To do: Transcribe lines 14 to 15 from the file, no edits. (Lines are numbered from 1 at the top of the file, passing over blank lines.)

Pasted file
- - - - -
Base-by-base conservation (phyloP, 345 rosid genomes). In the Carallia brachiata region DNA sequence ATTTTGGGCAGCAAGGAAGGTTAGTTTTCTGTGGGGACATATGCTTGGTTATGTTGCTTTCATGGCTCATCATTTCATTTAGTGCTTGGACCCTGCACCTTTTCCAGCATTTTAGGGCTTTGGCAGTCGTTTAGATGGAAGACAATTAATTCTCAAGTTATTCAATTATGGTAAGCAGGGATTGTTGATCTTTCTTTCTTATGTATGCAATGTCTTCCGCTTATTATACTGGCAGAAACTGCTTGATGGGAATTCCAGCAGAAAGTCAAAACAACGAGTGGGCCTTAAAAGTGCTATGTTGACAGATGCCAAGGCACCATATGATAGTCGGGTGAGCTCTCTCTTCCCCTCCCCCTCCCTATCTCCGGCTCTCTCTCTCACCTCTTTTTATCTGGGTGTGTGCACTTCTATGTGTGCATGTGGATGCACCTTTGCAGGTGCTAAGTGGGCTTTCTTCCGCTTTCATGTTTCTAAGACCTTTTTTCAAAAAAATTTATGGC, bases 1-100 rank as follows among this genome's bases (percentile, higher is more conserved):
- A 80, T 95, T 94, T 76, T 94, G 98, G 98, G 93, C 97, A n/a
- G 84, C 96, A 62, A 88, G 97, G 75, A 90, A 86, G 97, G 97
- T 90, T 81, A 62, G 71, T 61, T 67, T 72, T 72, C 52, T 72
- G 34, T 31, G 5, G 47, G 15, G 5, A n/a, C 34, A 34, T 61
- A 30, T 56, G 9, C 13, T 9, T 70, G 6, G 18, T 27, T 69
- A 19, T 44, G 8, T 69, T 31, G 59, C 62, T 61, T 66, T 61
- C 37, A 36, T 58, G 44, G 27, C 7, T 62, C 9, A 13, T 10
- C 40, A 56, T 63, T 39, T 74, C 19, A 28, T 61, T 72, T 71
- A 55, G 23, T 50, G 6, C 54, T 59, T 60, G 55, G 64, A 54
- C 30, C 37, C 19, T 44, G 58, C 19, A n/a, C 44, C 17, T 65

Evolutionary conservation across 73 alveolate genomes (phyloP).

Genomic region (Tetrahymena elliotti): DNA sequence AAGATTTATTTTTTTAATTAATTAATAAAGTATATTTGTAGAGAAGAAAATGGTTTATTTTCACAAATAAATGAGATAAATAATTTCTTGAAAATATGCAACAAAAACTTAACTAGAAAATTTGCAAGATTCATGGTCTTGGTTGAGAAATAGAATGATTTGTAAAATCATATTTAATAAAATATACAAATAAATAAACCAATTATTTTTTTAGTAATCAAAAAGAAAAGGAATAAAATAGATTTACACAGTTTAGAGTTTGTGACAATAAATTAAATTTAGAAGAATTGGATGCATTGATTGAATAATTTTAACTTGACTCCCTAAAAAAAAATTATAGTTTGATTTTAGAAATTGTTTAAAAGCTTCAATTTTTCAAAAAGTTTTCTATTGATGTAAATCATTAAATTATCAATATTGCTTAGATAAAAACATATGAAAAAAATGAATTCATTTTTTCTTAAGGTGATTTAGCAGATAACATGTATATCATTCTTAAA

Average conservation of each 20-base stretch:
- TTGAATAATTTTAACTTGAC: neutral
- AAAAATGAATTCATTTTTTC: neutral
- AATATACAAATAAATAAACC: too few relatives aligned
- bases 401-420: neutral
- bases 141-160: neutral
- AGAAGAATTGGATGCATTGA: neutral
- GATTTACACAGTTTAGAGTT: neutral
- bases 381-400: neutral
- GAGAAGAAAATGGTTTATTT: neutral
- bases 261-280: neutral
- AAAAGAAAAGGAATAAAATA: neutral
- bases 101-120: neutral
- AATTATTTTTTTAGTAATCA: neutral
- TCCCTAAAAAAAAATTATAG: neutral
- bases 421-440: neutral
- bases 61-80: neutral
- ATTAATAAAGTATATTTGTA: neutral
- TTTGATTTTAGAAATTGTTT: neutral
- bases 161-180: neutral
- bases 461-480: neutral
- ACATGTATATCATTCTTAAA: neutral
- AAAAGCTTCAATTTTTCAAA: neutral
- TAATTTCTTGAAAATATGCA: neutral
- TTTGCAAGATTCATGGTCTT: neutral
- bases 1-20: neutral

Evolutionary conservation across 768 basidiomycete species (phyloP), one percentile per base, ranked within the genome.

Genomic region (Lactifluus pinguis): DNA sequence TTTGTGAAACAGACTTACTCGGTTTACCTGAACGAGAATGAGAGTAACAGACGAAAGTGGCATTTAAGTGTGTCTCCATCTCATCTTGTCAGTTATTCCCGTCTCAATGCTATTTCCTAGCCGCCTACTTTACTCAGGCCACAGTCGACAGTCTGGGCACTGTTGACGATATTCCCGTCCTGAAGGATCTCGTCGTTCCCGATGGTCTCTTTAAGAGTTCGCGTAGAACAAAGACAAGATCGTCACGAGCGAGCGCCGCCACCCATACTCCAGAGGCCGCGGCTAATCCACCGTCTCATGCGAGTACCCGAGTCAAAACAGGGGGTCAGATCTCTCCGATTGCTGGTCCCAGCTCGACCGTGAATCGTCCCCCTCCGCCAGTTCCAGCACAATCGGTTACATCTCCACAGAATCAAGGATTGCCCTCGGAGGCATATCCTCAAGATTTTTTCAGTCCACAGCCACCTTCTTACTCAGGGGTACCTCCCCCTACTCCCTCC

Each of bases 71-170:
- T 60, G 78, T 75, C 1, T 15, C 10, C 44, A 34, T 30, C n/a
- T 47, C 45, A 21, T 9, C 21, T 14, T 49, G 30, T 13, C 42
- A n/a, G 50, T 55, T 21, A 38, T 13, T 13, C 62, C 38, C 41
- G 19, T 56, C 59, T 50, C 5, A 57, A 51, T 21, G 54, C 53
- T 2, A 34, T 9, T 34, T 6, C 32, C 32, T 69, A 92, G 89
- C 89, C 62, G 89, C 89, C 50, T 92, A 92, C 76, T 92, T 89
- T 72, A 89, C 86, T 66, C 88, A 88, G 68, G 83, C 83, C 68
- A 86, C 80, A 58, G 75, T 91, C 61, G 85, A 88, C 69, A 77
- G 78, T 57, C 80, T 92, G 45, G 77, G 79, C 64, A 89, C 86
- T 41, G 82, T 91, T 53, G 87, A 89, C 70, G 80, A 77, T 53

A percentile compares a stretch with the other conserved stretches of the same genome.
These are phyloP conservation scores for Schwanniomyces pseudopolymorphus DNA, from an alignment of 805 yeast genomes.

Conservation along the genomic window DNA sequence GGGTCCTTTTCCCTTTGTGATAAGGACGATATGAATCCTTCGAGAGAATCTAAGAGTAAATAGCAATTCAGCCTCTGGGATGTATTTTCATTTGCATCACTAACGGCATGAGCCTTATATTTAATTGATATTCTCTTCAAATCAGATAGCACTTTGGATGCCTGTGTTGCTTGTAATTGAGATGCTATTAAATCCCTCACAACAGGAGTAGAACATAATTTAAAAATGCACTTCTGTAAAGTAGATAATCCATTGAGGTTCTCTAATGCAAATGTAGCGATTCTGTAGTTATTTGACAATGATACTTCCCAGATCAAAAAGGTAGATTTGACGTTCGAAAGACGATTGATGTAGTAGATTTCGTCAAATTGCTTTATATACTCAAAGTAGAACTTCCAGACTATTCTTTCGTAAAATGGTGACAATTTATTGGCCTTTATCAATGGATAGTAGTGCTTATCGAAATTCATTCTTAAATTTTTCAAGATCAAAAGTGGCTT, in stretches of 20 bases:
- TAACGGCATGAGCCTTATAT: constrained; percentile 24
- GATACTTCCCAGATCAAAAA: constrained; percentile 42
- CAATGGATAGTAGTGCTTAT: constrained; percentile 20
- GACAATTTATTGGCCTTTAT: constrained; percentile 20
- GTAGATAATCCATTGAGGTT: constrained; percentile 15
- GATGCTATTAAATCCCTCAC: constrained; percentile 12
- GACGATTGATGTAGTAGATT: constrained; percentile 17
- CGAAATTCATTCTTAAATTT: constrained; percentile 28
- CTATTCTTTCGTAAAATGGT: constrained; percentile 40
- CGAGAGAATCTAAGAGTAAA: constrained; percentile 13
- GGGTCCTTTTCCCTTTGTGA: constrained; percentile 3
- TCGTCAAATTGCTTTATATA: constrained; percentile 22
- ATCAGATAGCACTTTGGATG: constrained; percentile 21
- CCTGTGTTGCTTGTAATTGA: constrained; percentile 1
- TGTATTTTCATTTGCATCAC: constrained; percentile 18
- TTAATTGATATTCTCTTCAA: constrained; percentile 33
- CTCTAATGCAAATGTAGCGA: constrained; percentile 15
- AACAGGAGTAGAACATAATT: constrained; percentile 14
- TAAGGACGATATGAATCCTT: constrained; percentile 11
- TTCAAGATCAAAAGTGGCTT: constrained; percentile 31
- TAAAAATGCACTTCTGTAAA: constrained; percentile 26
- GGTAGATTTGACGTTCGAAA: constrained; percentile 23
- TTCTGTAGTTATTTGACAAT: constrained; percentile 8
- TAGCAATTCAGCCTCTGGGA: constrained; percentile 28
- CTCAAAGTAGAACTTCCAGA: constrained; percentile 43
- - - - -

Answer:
Average conservation of each 20-base stretch:
- TTGAATAATTTTAACTTGAC: neutral